Like most schools, the front door at Louisville, Kentucky’s Newcomer Academy has a doorbell with a sign that reads “push button.” But that instruction is followed by a Spanish translation, presionar el boton; followed by the Swahili translation, bonzeya kitufe; followed by the Somali translation, kanda buto; followed by the Vietnamese translation, nut an; followed by the French translation, bouton poussoir; followed by the Arabic translation, اضغط الزر.

So why so many translations?

Doorbell at Newcomer Academy in Louisville, Kentucky

Newcomer Academy is a K–12 school of over 900 students, nearly all of whom are recent immigrants to the United States. Not only are they all newcomers, but also they come from a wide range of countries, from Honduras to Syria to Rwanda. Walking through the hallways, you may see a group of four students from Cuba speaking to each other in Spanish about their excitement to make lemonade in Ms. Lewis’s class or two students talking in Swahili about what’s for lunch today. You may even see two friends who speak different languages conversing with each other through Google Translate.

Jefferson County Public Schools launched Newcomer Academy for 300 students in 2012 with the goal of maximizing district resources. The model aims to provide newcomers with grade-level academic content and appropriate supports in one consolidated building instead of spreading these services across the district. Over the past eleven years, the school’s enrollment has tripled.

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When the COVID-19 pandemic struck in 2020, causing school campus closures nationwide, Newcomer Academy was faced with an enormous challenge. All schools were scrambling to adapt to new technology and to ensure they supported students’ academic progress as well as mental health. But Newcomer Academy had to do this with a student body that spoke twenty-five different languages and came from just as many different cultures. So not only did educators have to adapt to new technology and ensure students’ academic progress and mental well-being, but they also needed to overcome linguistic and cultural barriers while ensuring their diverse group of immigrant students was adjusting to a new country.

When Principal Gwen Snow learned about the new challenges Newcomer Academy would face due to the pandemic, she asked herself a question that many principals across the country likely asked themselves: “How are we going to do this?”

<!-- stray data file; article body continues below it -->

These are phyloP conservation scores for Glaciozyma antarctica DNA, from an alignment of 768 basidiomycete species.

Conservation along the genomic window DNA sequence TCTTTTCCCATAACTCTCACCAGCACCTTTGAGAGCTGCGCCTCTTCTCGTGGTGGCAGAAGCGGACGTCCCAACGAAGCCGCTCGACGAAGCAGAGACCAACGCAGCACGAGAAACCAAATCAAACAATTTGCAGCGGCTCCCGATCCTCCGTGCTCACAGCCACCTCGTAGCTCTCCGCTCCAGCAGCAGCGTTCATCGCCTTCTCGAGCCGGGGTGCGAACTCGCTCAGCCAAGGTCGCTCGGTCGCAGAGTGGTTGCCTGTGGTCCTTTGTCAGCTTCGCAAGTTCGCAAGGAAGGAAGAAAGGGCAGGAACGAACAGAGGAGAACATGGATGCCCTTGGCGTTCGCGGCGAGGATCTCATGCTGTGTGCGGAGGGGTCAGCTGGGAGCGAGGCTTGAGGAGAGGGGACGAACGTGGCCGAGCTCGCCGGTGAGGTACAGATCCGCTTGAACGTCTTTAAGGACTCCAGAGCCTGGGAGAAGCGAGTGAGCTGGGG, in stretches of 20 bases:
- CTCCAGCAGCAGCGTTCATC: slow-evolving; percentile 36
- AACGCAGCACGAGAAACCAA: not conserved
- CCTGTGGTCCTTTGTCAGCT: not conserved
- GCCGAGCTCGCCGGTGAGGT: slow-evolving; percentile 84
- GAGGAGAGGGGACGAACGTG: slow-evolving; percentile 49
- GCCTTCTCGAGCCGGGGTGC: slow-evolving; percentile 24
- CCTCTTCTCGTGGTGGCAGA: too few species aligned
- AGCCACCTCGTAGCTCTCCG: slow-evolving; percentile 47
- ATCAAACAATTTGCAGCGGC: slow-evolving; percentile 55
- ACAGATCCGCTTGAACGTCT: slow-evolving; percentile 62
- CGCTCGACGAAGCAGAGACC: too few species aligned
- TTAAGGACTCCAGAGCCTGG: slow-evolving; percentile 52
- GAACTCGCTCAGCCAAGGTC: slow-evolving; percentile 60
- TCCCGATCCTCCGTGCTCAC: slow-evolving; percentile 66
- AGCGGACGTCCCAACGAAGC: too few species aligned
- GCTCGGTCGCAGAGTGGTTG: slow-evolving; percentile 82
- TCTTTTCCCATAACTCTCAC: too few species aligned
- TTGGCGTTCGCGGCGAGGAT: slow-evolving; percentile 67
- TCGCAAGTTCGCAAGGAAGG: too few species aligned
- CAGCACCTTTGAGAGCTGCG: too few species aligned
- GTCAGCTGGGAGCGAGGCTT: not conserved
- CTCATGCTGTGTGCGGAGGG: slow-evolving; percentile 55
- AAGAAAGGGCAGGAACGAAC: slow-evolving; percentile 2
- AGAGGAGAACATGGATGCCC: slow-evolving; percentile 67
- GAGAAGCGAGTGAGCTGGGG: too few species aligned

So how did they do it? How did a school with the unique responsibility of working with exclusively newcomer students attack this many-layered challenge?

Collaborating with Community-Based Organizations

Community-based organizations (CBOs) are a vital and trusted resource for newcomer families, providing culturally and linguistically appropriate support for access to education, housing, and work. As such, Newcomer Academy leadership already understood the value of CBOs in immigrant communities before the pandemic. So naturally, they teamed up with these immigrant-focused CBOs to better serve their newly arrived students during the pandemic.

During the pandemic, when Newcomer Academy teachers couldn’t go inside students’ houses or even meet with families at the school because of restrictions, they contacted refugee-focused organizations for help. “We could contact a liaison at Kentucky Refugee Ministries if we needed to get, say, someone to show a family how to sign in on the computer,” says Snow.

The valuable support given by CBOs didn’t stop at academics. The school also leaned on CBOs to support children and their families holistically. For example, La Casita is an agency that began over ten years ago, evolving from work done by the local Center for Women and Children. During the pandemic, La Casita became a haven for newcomers, especially families in need of more support due to abuse, neglect, or just not having enough resources. La Casita ensured students’ families received the help they needed through the troubling times, from legal services to counseling, a food pantry, and finding housing for families.

Newcomer Academy could have tried to support students alone—but partnerships with CBOs were a much better way to bridge the physical (and often cultural and linguistic) distance between teachers and their students.

New Student Orientations Creating a Welcoming Environment

Many students enrolled at Newcomer Academy during the pandemic had never attended school in the United States. As a result, they were often fearful, nervous, and confused—all while trying to navigate a new system. For a school full of newcomers, a welcoming environment is essential. It’s like having somebody enter your home for the first time—you want to make them feel genuinely comfortable and welcome. So when the pandemic eased, and children emerged from prolonged social isolation to return to in-person learning, Newcomer Academy took a structured approach to alleviate their students’ unique challenges—a welcoming strand.